Two innovations every space enthusiast needs to know

Two innovations every space enthusiast needs to know

When it comes to space exploration, one of the greatest pain points is the sheer cost of transporting cargo and astronauts into space, which by one estimate is $50 million a pop. Getting into space is the easy part, it’s the cost that holds people back. No wonder Elon Musk’s SpaceX has been working overtime on developing reusable launch vehicles — by reusing rockets, SpaceX can effectively spread out the cost of each launch over several missions.

With that in mind, here are two innovations still in the formative stages that one day could make space exploration easier, cheaper and quite possibly, more accessible to the average person.

The XS-1 space plane

The first innovation is a reusable space plane — the XS-1 — that can be flown to space and back multiple times. According to DARPA, the goal of the XS-1 program is to create a plane that can fly to space at least 10 times in 10 days, at a cost of just $5 million each. DARPA has framed the development of the XS-1 space plane as an innovation challenge, providing just a few basic requirements of what such a space plane must be able to do. In addition to being able to make 10 trips in 10 days, the space plane must have the ability to fly at Mach 10 and have the same size and weight as a corporate jet.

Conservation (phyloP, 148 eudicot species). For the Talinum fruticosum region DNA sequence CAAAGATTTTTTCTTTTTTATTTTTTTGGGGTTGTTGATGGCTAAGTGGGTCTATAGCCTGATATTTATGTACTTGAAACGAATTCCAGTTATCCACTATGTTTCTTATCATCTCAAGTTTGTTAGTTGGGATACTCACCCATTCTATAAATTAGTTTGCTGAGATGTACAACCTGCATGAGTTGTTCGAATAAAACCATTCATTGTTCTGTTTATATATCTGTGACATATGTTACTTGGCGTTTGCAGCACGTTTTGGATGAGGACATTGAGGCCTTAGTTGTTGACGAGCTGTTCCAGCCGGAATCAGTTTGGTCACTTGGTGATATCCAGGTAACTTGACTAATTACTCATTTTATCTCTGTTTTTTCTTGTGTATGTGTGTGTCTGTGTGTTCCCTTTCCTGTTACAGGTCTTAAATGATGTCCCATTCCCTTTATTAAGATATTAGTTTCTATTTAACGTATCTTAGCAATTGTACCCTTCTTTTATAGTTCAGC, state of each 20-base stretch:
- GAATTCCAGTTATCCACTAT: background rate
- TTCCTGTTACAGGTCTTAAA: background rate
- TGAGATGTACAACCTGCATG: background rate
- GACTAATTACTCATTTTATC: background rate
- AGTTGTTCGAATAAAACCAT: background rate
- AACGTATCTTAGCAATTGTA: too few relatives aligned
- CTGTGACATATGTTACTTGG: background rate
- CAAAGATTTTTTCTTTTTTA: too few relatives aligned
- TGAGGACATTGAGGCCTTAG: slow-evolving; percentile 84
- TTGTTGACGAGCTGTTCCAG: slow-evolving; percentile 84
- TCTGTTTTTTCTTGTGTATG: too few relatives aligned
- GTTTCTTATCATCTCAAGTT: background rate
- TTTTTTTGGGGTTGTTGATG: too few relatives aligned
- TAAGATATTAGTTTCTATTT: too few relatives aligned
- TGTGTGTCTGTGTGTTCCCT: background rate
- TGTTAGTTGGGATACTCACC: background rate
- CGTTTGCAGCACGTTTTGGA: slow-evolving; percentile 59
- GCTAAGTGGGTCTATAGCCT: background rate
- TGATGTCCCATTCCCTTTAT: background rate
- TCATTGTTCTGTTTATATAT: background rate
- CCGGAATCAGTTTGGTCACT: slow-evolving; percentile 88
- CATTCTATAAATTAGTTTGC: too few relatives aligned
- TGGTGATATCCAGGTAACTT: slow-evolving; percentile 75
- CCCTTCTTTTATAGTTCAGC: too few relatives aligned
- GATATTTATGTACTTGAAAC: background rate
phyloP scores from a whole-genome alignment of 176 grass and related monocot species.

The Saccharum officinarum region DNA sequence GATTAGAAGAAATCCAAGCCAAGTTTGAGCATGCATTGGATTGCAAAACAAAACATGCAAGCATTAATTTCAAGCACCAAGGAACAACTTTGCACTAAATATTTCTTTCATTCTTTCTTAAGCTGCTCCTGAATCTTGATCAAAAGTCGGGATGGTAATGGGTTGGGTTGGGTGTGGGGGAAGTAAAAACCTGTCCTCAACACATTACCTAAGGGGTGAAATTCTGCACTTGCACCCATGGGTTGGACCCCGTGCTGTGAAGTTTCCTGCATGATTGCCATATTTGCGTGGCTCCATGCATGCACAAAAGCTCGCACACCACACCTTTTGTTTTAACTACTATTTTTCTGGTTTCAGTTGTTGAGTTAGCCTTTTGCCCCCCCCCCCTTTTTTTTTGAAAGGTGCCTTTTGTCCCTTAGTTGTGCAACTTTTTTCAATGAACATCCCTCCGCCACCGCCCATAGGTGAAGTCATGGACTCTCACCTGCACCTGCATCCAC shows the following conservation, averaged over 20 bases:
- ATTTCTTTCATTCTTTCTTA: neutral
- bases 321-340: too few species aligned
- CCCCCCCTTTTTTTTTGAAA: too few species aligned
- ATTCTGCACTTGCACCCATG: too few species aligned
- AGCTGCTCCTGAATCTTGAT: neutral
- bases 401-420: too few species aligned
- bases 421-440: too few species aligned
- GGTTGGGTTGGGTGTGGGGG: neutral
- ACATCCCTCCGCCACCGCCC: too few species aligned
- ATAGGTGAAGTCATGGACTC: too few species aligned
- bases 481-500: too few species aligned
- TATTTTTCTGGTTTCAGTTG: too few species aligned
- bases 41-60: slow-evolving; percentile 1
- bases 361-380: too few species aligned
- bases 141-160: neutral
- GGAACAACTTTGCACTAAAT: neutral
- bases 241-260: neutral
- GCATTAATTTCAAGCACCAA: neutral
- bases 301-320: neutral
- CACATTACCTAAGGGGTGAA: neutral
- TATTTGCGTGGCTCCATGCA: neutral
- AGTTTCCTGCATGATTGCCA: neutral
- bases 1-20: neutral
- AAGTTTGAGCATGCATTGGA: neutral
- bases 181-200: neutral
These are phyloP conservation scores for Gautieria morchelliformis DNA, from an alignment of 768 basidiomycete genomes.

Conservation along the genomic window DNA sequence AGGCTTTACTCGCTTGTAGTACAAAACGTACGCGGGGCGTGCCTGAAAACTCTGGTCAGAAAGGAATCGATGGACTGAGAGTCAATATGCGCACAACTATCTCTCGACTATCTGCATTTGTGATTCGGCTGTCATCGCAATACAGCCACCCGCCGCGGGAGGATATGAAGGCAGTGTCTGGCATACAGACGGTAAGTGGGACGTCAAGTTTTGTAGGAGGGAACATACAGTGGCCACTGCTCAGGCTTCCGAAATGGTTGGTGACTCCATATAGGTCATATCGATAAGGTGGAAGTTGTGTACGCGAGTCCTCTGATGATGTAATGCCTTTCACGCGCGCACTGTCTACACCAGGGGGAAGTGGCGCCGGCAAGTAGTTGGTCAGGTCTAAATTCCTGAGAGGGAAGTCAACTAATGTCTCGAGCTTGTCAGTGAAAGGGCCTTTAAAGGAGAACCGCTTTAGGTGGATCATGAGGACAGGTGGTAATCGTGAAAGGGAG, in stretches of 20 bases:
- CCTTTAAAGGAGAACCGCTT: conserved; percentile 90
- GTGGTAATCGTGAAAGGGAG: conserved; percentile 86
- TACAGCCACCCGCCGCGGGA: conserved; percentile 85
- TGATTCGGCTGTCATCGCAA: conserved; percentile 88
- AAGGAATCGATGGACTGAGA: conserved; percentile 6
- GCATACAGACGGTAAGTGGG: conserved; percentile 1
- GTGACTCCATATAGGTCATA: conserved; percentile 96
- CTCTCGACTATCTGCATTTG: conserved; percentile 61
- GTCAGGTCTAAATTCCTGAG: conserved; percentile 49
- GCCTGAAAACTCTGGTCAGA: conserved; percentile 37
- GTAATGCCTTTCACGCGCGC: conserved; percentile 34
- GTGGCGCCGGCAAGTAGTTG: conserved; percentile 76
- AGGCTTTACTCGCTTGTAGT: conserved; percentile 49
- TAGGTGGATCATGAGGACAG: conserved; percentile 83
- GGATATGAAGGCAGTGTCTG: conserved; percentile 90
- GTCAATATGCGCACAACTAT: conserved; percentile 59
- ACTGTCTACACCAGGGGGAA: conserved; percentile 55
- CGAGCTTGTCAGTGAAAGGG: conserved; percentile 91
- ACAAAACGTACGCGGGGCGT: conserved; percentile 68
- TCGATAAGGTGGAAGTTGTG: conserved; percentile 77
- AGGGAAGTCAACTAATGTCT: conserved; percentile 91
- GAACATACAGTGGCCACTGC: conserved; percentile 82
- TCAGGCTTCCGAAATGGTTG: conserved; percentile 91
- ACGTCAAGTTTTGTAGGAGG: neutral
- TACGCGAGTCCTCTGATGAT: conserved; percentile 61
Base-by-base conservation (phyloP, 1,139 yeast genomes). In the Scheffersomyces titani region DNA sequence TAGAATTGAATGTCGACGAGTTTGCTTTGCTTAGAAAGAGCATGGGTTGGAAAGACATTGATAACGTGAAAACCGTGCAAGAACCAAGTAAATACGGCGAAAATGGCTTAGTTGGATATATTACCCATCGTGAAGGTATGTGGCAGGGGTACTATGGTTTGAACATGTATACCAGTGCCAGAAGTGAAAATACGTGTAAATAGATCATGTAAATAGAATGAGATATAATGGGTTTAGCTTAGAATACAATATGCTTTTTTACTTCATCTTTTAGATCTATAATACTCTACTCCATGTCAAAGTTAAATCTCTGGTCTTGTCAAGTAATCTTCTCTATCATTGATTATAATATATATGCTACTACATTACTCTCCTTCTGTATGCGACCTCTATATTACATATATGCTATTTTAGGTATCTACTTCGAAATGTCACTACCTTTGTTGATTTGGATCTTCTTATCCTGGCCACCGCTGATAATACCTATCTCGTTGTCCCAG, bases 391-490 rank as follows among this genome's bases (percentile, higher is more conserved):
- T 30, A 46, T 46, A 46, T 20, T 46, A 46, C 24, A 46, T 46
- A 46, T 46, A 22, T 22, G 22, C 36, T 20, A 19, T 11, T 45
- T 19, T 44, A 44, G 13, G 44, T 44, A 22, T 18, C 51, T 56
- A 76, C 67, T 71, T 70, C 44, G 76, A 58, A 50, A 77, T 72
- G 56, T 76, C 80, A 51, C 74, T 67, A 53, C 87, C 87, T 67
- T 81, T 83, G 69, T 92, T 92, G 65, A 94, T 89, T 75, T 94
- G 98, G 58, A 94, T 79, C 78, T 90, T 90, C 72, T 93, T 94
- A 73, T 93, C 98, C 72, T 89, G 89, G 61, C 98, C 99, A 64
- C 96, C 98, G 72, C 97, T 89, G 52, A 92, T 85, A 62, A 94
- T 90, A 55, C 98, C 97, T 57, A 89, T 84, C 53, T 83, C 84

On so many levels, the idea of a space plane makes sense — it has the appeal of being a reusable launch vehicle, plus it builds on the technology platform that already exists with NASA’s space shuttle program and the Air Force’s super-secretive X-37B, an unmanned space plane that can stay in space for months at a time. If the XS-1 program ever gets off the ground, it would become the technological heir apparent to the space shuttle program, which finally came to a close in July 2011.

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